Friday, April 27, 2012
When it came to legit Cashman pitching blunders, whether it be A.J. Burnett, Kei Igawa, Carl Pavano or Jeff Weaver, the GM didn’t exactly skate, but his relationship with certain reporters, and the respect many others have for him, softened what could have been severe body blows.
Only now it will be fascinating to watch how Cashman’s relationship with the media evolves going forward. By normal Yankees standards, the pitching is in shambles, filled with inconsistent arms after CC Sabathia and Ivan Nova take their turns in the rotation.
I’m bringing back the complaint thread. If you don’t like them, don’t read this.
The impact of the Pineda injury is huge. If the Yankees were looking at Pineda as a 3-4 win player, it probably would have helped them move towards the $189 payroll in 2014 that they’ve been eyeing. Not having him for 2012, and possibly never having him, should possibly change the organization’s plans. I don’t know if it will, but let’s think about it logically.
- Say the Yankees were a 95 win team with Pineda, and that losing him makes them a 93 win team (assuming they get better than replacement level pitching from his replacement(s))
- In 2013, with just about every key player on the team likely to be worse since they’re past the age of the typical player’s peak, what would they be then? An 88 win team?
-Now subtract Mo, Hiroki Kuroda, Nick Swisher and Russell Martin from that. Say that’s 10 wins. So now what, 78 wins?
-They have $120M committed to 2013, without including arbitration salaries for Brett Gardner, Phil Hughes, Boone Logan, Joba Chamberlain and David Robertson. Giving them a 20% raise bumps the payroll commitment to about $135M or so.
-Assume that 90 wins is the target to qualify for the second wild card in most seasons. So the Yankees need to add about 12 wins for $54M to get to 90 wins in 2013, and that really just puts them on the periphery of the wild card race.
You probably can’t buy 12 wins for $54M on the free agent market due to what’s available and how it fits your roster as well as with competition from other teams. The better free agents are probably not going to want to settle for one year contracts and anything longer than that impacts the 2014 payroll.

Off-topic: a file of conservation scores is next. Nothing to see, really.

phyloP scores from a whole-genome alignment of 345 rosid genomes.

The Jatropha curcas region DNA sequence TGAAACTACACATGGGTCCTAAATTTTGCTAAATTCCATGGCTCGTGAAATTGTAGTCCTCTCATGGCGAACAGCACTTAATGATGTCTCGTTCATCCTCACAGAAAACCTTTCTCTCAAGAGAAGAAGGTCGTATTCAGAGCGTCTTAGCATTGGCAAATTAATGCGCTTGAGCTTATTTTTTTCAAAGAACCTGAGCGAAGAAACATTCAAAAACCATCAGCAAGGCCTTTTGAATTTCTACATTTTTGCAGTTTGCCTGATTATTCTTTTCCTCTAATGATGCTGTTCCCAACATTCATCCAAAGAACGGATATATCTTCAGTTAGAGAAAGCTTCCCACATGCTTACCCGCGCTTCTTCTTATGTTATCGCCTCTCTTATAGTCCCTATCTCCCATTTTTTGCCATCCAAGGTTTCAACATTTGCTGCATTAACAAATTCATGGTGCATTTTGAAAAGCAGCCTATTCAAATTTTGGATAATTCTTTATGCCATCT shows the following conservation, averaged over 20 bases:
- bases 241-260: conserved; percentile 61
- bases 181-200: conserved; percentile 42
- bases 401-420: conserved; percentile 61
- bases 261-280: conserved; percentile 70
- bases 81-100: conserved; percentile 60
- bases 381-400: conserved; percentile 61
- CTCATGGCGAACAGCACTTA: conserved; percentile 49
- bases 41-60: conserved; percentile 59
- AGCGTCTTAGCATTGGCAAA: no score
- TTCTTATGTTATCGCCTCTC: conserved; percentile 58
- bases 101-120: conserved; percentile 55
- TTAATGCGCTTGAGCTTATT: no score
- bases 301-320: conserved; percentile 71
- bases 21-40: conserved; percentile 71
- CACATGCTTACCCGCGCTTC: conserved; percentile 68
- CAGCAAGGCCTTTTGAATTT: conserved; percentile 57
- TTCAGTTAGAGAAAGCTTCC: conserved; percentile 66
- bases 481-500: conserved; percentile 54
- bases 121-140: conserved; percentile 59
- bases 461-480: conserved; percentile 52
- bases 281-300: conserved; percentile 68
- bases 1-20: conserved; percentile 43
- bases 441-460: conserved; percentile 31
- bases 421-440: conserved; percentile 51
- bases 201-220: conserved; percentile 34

Maybe they can replace Pineda’s wins with someone from the farm, although at this point it sure doesn’t seem like Dellin Betances or Manny Banuelos are ready and the other arms behind them are either too far away or don’t project to be much more than back-end guys. They don’t have the position player prospects to replace the hole in RF, at least not for 2013. They could use a rotating DH to fill the hole there, but then that necessitates having a backup player or two that you’re comfortable playing in the field every day. I don’t know if Eduardo Nunez is that guy given his defensive issues and the uncertainty of his offense. Martin’s not making much of a case to be retained, but the falloff from him to some combination of Francisco Cervelli, Austin Romine or Chris Stewart is probably still significant.
Because of that, the only way I can see the Yankees being competitive in 2013 is going over the $189M payroll target. If they’re not going to do that, I’d suggest rebuilding, but they don’t have anyone trade-able that would help reduce their payroll. Is anyone really going to take Rodriguez or Mark Teixeira off their hands?
As of now the Yankees only have $75M commited to the 2014 payroll. However, that number only includes CC Sabathia, Rodriguez, Teixeira and a $3M Derek Jeter buyout. They’d still have arbitration rights to Gardner, Robertson, Pineda, Ivan Nova, Nunez, Cervelli, Stewart and Ramiro Pena. How many games would that team win?
I understand the benefit to getting under the salary cap limit, but if the trade-off is a crappy team that will draw fewer fans and make less revenue it may not be worth it.
Previous entry: Seattle Times: Stone: The dreaded labrum: Five case studies